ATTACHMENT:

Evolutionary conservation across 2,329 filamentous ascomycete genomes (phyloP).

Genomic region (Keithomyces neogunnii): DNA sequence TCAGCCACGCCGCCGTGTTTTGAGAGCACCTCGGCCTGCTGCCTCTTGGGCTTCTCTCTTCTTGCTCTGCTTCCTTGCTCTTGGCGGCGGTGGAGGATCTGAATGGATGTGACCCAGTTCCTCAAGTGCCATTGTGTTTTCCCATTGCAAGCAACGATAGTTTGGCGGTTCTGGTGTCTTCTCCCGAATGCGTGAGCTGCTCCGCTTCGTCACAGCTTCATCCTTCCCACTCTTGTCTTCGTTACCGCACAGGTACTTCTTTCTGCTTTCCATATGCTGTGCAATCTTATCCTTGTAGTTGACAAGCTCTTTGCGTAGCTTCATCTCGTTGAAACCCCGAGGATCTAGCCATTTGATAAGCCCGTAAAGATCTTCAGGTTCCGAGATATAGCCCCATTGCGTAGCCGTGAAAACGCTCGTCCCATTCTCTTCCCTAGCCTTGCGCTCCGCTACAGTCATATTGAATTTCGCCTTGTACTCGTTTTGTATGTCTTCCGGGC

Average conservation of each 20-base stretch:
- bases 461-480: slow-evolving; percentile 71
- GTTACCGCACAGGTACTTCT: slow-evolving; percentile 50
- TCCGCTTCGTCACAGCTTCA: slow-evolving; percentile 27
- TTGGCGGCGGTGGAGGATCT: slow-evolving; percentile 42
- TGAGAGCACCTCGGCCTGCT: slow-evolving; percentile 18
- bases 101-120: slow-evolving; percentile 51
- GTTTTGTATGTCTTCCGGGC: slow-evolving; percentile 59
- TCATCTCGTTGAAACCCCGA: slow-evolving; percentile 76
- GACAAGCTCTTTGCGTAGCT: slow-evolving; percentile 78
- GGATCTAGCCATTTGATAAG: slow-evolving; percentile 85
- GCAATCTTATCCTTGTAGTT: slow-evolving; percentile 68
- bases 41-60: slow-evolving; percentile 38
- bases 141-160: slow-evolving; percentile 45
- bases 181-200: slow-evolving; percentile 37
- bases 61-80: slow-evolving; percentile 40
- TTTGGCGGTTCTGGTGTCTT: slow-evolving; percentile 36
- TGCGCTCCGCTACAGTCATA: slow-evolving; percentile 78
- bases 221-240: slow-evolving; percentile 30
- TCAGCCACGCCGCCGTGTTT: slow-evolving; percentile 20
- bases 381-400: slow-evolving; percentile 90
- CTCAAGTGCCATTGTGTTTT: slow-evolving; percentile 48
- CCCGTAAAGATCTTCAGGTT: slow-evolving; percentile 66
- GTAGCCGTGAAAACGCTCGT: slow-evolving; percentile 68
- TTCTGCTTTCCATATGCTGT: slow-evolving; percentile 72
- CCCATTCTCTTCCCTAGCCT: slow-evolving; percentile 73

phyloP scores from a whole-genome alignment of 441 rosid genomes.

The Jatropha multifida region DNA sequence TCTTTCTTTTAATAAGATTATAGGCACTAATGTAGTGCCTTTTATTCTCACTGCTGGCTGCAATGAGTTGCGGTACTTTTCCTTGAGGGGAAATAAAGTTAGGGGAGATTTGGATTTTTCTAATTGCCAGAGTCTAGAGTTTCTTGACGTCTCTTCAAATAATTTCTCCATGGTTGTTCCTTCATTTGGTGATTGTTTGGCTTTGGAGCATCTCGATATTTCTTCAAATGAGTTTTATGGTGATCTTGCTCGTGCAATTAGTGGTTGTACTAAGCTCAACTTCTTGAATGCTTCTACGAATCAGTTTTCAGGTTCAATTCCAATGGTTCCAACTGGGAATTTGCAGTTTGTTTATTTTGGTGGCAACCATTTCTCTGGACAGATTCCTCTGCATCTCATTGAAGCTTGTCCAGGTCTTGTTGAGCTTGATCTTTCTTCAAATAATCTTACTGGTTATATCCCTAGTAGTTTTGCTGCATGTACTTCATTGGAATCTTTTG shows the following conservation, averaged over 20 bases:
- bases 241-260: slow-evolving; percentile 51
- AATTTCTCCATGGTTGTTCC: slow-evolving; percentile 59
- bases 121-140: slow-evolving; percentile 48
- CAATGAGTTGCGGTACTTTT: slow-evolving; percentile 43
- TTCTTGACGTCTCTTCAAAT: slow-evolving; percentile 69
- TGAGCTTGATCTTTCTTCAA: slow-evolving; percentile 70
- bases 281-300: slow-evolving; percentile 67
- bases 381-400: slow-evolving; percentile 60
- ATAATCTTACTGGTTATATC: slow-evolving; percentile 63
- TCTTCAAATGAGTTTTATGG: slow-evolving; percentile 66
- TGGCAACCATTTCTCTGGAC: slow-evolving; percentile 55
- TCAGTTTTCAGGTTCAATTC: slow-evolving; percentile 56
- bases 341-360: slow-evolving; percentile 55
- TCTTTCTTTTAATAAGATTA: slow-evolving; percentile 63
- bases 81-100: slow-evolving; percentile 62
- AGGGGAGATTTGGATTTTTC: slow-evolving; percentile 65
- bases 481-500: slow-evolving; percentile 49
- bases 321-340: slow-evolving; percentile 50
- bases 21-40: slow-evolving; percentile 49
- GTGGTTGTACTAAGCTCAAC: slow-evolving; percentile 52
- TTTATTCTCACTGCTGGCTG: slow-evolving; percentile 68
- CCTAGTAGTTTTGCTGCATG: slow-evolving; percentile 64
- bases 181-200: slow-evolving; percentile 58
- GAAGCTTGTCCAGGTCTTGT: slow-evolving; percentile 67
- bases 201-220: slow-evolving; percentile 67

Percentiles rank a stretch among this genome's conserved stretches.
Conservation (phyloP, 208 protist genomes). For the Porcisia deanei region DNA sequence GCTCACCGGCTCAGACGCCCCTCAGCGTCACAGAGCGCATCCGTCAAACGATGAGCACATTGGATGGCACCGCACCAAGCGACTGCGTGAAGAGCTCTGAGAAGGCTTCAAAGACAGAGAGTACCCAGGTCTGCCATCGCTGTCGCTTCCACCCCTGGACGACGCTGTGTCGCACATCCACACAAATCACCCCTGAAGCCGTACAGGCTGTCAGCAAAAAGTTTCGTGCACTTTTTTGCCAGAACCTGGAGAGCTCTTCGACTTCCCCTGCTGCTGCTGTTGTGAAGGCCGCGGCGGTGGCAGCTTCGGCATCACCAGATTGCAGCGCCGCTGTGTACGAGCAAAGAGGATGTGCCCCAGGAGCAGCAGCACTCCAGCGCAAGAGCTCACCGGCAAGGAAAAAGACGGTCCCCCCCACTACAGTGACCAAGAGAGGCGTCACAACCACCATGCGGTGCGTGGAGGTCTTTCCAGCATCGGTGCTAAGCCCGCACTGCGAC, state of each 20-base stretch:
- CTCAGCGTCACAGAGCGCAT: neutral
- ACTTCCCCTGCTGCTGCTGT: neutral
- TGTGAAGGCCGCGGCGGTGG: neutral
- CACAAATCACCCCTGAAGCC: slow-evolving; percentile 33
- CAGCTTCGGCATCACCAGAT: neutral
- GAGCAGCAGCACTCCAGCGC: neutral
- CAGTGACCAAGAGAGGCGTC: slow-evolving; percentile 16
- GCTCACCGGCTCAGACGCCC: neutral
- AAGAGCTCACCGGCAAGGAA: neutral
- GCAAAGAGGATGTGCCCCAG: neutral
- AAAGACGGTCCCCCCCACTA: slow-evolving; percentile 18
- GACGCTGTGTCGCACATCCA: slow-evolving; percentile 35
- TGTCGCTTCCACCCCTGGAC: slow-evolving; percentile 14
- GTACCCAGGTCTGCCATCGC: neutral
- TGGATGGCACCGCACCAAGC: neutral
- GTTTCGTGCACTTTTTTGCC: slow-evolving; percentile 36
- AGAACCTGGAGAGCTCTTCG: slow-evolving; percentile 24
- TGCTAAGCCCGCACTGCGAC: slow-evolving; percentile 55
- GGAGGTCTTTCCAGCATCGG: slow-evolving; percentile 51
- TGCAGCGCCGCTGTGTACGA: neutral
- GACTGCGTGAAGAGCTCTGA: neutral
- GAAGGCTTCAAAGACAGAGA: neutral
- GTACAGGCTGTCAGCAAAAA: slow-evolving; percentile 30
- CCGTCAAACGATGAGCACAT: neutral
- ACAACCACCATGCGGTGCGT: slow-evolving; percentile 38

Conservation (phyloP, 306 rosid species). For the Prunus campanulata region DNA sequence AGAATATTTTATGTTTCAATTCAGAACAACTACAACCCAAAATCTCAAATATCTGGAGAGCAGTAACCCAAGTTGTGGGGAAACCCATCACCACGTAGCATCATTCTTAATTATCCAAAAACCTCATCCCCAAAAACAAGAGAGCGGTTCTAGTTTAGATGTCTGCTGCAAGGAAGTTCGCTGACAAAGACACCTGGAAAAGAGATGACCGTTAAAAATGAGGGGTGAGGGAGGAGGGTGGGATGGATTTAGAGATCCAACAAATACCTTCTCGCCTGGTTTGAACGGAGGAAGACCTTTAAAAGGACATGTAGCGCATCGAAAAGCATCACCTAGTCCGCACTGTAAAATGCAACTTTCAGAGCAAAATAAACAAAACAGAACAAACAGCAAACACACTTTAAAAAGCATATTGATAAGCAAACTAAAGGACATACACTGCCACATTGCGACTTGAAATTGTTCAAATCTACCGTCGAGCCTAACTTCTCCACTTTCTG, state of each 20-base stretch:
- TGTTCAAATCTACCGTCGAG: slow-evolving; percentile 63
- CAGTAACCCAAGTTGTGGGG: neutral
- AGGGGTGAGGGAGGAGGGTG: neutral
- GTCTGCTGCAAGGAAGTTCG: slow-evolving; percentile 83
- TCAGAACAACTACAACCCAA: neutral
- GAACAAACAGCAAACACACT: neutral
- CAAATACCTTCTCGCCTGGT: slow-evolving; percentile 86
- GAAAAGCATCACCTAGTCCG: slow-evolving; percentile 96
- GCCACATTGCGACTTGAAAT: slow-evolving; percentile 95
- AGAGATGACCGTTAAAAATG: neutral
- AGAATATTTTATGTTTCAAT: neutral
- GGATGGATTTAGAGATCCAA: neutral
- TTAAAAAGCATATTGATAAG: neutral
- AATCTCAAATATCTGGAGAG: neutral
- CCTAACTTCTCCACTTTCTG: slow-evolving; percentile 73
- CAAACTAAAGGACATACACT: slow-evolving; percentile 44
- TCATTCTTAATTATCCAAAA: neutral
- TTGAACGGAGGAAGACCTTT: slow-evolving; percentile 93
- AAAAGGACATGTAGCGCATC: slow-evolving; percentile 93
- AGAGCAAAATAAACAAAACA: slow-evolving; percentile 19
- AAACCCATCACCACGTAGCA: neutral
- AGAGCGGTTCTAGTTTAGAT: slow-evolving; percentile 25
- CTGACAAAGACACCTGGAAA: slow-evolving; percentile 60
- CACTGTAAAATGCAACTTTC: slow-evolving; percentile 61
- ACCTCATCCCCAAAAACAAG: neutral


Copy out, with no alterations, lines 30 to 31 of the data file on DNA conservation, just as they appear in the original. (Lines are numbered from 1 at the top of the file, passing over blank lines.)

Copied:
The Jatropha multifida region DNA sequence TCTTTCTTTTAATAAGATTATAGGCACTAATGTAGTGCCTTTTATTCTCACTGCTGGCTGCAATGAGTTGCGGTACTTTTCCTTGAGGGGAAATAAAGTTAGGGGAGATTTGGATTTTTCTAATTGCCAGAGTCTAGAGTTTCTTGACGTCTCTTCAAATAATTTCTCCATGGTTGTTCCTTCATTTGGTGATTGTTTGGCTTTGGAGCATCTCGATATTTCTTCAAATGAGTTTTATGGTGATCTTGCTCGTGCAATTAGTGGTTGTACTAAGCTCAACTTCTTGAATGCTTCTACGAATCAGTTTTCAGGTTCAATTCCAATGGTTCCAACTGGGAATTTGCAGTTTGTTTATTTTGGTGGCAACCATTTCTCTGGACAGATTCCTCTGCATCTCATTGAAGCTTGTCCAGGTCTTGTTGAGCTTGATCTTTCTTCAAATAATCTTACTGGTTATATCCCTAGTAGTTTTGCTGCATGTACTTCATTGGAATCTTTTG shows the following conservation, averaged over 20 bases:
- bases 241-260: slow-evolving; percentile 51